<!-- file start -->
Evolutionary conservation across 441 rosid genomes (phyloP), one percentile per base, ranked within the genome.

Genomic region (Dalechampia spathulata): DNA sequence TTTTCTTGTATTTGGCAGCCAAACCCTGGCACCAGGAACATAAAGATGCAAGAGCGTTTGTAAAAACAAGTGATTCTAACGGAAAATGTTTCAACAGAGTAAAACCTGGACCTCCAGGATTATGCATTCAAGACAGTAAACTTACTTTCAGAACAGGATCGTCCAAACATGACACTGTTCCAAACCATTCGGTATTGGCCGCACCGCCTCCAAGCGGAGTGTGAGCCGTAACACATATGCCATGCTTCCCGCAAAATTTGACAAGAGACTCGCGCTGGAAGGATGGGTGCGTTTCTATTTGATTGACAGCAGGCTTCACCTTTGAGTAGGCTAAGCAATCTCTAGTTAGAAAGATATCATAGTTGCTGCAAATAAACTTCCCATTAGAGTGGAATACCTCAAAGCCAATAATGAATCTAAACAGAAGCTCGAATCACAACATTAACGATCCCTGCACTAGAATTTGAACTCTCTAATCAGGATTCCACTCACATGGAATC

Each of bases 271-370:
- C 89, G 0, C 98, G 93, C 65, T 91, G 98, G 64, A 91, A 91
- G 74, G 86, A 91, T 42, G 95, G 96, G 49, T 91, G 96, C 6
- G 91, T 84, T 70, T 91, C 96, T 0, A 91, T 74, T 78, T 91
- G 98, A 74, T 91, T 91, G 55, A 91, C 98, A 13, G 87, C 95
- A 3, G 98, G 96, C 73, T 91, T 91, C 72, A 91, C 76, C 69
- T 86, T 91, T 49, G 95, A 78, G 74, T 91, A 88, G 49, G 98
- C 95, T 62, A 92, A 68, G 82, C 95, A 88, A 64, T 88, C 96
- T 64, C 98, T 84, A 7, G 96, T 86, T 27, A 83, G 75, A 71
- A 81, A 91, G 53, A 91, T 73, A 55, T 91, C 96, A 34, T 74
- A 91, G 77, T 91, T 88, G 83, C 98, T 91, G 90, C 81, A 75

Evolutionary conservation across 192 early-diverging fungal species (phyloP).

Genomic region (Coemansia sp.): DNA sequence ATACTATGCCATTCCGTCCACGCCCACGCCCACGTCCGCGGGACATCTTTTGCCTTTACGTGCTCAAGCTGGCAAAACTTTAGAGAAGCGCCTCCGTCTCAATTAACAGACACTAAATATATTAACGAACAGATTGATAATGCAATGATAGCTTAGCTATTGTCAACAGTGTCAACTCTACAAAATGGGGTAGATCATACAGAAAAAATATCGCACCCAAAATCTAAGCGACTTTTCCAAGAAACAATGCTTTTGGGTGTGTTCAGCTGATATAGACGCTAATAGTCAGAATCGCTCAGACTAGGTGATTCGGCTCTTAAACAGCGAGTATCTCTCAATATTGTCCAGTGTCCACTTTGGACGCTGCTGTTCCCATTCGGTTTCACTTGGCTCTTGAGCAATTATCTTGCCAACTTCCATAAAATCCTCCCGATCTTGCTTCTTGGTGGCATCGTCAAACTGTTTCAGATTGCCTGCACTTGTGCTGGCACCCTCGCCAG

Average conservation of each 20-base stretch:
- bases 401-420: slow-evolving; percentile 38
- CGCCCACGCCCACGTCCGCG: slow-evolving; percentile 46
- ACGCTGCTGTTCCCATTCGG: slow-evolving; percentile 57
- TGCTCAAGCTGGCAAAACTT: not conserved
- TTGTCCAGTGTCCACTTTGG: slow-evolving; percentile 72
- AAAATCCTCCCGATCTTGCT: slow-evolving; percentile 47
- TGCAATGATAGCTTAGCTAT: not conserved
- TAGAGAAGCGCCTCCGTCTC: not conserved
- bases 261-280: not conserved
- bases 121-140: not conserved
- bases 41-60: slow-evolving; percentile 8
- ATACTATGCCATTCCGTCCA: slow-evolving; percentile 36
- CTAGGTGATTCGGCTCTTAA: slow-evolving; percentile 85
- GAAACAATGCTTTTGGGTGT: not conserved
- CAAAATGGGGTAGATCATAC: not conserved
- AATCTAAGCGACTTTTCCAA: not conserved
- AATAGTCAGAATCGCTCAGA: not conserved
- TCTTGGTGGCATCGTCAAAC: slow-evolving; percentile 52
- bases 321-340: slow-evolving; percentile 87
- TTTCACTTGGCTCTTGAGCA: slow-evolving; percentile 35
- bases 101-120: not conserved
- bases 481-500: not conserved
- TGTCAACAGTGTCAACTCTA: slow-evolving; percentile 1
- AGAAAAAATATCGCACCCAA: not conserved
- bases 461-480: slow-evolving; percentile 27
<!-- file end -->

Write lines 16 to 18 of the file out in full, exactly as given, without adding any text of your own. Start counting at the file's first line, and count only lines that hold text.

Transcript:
Average conservation of each 20-base stretch:
- bases 401-420: slow-evolving; percentile 38
- CGCCCACGCCCACGTCCGCG: slow-evolving; percentile 46